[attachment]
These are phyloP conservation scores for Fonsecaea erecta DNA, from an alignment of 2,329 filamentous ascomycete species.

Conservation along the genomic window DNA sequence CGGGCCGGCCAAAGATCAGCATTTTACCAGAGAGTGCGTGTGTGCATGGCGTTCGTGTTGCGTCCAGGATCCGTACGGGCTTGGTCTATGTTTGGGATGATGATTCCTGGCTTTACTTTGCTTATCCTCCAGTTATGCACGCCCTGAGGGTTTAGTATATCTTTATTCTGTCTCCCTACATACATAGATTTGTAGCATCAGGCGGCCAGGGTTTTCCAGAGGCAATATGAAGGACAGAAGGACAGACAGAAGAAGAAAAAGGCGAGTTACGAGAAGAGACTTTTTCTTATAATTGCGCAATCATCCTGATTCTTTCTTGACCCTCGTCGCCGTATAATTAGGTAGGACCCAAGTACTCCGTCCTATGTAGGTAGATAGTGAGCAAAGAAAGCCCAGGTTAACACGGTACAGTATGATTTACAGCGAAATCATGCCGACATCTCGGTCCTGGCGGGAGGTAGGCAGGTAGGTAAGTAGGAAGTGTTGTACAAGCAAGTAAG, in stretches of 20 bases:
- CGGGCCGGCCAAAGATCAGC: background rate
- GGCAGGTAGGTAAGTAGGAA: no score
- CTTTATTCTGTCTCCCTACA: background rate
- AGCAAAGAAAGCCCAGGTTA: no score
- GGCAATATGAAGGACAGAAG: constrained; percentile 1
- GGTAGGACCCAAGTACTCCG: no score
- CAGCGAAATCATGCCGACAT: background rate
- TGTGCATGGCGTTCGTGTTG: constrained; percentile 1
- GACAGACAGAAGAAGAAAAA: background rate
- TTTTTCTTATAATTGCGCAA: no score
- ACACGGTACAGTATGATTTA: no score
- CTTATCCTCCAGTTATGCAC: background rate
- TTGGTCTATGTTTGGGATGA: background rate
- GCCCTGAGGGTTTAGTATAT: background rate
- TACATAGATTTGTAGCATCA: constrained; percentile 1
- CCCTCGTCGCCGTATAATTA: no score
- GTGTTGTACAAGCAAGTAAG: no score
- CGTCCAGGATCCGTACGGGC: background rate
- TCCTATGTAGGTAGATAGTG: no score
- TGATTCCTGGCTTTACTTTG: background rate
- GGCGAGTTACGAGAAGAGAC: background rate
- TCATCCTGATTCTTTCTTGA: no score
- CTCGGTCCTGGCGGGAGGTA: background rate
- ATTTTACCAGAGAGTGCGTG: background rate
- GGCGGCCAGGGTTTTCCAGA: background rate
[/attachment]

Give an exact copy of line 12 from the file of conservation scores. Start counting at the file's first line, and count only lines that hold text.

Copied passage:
- TTTTTCTTATAATTGCGCAA: no score